As you pick your bracket for March Madness, stop for a moment and ponder what some might describe as the madness of the coaches’ salaries. According to U.S. News & World Report, the highest-paid 25 college basketball coaches earn between roughly $2 million and $6 million per year. Those figures don’t include generous perks, such as private jets and housing allowances, or severance packages. There are millions more in bonuses for coaches who take their teams to the championships. And coaches can supplement that income with private endorsement deals, speaking fees, and summer camps.
While million-dollar-plus salaries are commonplace in professional sports, they are highly unusual in the world of higher education, where adjunct faculty and tenured full professors earn between $20,000 to $126,000. The average college president brings in $475,403. In fact, coaches are the highest-paid public employees in several states, including Kentucky and Kansas.
The high earning power of college coaches has for years been under scrutiny; John Oliver even devoted an entire segment last March to skewering college basketball for failing to pay its athletes while handing their coaches millions. A recent survey found that most Americans think that college coaches are overpaid. But public opinion and commentary by late-night talk-show hosts have done little to squelch those big numbers, which continue to rise over the years. One study found that the median compensation for men's head basketball coaches at NCAA's Division I-A schools went up by 102 percent between 2005 and 2011.
Turns out those arguably oversized paychecks can be explained by the amateur status of student-athletes, intercollegiate competition, and pressure from alumni and fans. Yet amid growing concern about stagnant tenured-faculty wages, the rise in part-time teaching staff, and mounting burden of student loans, it’s hard to make sense of these super-sized college-sports programs and their highly paid coaches. There isn’t strong evidence that a winning sports team benefits the educational mission of a college, helping it enroll higher-quality students or secure more funding for its academic programming.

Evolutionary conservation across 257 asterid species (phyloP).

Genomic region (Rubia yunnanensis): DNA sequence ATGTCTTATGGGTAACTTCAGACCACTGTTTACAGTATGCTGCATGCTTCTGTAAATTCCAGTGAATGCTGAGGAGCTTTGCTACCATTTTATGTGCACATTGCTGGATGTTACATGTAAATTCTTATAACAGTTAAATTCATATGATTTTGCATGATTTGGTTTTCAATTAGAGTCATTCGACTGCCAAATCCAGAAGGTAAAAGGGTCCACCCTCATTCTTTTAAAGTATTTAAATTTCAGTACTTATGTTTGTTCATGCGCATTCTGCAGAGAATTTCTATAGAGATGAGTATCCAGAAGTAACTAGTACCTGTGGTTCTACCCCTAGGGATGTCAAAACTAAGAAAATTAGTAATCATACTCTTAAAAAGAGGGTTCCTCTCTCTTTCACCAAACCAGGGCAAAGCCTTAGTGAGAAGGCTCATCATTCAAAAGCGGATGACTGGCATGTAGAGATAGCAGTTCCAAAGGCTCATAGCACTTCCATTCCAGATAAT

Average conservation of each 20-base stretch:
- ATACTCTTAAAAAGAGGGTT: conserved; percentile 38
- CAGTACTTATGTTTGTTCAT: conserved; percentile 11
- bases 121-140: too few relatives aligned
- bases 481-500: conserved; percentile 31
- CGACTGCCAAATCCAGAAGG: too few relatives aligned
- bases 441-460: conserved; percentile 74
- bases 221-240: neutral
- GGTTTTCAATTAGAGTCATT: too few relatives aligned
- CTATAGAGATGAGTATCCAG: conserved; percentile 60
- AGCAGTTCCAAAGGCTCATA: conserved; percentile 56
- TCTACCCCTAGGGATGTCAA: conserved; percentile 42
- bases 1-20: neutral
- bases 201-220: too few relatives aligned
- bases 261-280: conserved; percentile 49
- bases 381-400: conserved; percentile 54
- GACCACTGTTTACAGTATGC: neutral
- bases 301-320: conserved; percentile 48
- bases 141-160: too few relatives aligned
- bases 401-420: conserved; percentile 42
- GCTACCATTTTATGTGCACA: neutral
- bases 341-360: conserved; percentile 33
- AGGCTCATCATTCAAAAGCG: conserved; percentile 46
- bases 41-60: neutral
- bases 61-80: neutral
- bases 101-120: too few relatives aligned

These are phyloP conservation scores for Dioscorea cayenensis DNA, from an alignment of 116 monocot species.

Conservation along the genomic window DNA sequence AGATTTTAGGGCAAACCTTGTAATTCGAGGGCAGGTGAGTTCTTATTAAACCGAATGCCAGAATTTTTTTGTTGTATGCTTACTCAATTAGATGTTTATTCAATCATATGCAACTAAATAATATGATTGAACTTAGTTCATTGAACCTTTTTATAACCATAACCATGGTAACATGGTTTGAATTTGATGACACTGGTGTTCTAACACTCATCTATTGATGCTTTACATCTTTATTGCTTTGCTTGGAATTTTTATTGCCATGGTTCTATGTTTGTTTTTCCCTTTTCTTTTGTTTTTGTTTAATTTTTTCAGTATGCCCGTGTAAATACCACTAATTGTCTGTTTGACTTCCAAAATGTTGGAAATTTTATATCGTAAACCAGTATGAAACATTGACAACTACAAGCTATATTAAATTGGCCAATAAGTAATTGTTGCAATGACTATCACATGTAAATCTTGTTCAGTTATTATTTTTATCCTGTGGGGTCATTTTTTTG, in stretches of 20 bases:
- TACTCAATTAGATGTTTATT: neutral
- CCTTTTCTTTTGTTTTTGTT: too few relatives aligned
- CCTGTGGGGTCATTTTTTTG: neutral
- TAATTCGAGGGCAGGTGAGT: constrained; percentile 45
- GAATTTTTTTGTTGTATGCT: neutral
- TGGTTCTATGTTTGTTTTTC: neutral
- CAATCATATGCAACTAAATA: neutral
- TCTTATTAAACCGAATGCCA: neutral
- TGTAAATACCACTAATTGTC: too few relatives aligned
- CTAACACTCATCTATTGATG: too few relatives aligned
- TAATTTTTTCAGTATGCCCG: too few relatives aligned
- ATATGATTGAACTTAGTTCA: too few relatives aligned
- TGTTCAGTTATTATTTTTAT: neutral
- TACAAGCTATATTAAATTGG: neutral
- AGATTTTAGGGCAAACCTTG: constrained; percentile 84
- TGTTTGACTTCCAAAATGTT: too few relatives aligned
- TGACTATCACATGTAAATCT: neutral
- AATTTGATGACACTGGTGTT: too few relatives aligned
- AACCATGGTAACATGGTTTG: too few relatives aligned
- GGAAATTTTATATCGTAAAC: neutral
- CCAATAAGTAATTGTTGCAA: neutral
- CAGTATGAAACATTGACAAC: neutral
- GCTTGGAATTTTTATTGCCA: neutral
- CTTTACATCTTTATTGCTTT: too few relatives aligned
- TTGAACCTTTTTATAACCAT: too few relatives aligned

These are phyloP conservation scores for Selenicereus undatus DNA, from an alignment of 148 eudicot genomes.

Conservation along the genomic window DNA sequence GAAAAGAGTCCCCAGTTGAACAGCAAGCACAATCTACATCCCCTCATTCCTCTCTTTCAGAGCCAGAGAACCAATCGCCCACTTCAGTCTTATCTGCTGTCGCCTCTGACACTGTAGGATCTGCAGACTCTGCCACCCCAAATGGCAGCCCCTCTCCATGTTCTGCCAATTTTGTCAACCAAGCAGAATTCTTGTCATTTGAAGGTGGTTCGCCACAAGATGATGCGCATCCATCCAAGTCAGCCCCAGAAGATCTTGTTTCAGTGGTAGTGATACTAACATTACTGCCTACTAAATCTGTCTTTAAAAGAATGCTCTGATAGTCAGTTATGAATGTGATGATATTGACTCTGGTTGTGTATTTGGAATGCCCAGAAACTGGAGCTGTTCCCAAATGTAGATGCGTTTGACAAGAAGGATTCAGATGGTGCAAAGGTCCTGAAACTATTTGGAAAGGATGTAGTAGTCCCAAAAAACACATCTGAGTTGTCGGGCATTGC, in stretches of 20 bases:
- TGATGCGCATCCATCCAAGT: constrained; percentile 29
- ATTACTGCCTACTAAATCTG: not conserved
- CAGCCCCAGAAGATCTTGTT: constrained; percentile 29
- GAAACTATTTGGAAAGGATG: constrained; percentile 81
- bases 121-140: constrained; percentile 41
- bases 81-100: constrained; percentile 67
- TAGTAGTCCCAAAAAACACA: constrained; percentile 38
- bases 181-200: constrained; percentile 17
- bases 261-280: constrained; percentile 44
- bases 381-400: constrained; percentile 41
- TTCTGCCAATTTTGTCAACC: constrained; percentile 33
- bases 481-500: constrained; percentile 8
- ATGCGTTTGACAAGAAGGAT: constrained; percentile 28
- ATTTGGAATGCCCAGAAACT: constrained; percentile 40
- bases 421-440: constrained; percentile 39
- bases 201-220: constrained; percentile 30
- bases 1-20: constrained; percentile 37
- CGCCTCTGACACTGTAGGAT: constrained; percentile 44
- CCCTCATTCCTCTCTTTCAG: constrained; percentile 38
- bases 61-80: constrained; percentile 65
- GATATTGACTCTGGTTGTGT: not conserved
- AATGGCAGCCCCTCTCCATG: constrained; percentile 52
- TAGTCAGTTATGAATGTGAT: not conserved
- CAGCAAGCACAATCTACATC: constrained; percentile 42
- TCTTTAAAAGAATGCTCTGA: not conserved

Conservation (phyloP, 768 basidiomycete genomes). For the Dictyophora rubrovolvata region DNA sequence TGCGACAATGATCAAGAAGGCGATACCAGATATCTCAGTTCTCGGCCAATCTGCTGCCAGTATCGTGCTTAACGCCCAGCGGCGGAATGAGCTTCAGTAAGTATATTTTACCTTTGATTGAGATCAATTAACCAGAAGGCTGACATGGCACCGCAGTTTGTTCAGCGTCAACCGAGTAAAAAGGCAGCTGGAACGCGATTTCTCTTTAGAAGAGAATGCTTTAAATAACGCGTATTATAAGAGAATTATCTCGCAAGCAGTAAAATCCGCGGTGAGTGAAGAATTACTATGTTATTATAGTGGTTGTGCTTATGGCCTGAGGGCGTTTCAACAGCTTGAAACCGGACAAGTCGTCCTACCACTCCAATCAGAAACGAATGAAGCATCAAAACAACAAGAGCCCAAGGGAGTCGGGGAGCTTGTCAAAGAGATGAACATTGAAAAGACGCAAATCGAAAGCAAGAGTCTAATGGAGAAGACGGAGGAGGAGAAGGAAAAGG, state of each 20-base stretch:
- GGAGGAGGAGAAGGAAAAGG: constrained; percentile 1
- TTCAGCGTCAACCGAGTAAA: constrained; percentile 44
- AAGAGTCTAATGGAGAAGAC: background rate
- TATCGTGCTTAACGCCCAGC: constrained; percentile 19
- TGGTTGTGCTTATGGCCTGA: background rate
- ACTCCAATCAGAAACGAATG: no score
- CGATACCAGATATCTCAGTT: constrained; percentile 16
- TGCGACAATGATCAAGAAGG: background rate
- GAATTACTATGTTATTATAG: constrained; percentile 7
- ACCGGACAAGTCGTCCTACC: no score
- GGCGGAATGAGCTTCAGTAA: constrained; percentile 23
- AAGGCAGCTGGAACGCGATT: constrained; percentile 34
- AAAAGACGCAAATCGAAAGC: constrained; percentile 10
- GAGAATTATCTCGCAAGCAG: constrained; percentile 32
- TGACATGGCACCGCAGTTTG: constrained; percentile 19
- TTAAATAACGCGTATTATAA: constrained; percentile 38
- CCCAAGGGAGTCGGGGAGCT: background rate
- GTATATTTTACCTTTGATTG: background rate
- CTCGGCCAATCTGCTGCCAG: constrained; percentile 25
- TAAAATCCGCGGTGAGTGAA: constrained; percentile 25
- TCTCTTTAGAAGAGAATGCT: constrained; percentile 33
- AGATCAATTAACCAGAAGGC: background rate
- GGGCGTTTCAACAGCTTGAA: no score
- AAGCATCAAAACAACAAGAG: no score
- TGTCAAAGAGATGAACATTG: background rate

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According to Andrew Zimbalist, an economist at Smith College who specializes in the college-sports business, these salaries are so high because, unlike the NBA, which gives half of its revenues to players, colleges don’t pay their athletes. This frees up a huge chunk of the $11 billion college basketball industry for the coaches.
The amateur status of college athletes helps to drive up the salaries because “star coaches” are used to attract the best players. Unlike professional leagues, college teams can’t lure the top players with the promise of a big paycheck. Instead, players typically choose their schools based on lavish stadiums and other amenities, as well as access to coaches who have a proven track record of getting graduates into professional leagues.
Then there’s the competition among colleges for these “star coaches,” which has also driven up their salaries. “It’s an artificial marketplace,” Zimbalist said. “There’s not any stockholder who want control costs. Instead, you have an athletic director who has one objective, which is to win. There are only stakeholders who want victory, not stockholders who want profit.”
College presidents have long defended the salaries of the coaches saying that alumni and the general public pressure the school to make these hires. Lee T. Todd Jr., a former president of the University of Kentucky, said in an interview with The New York Times in 2009, “The money that we use to pay those salaries come through media contracts, primarily football and basketball and TV-related income and other media. Sports is an American marketplace.” He felt that the university received generous donations to their academic programs as a result of Kentucky’s successful basketball team.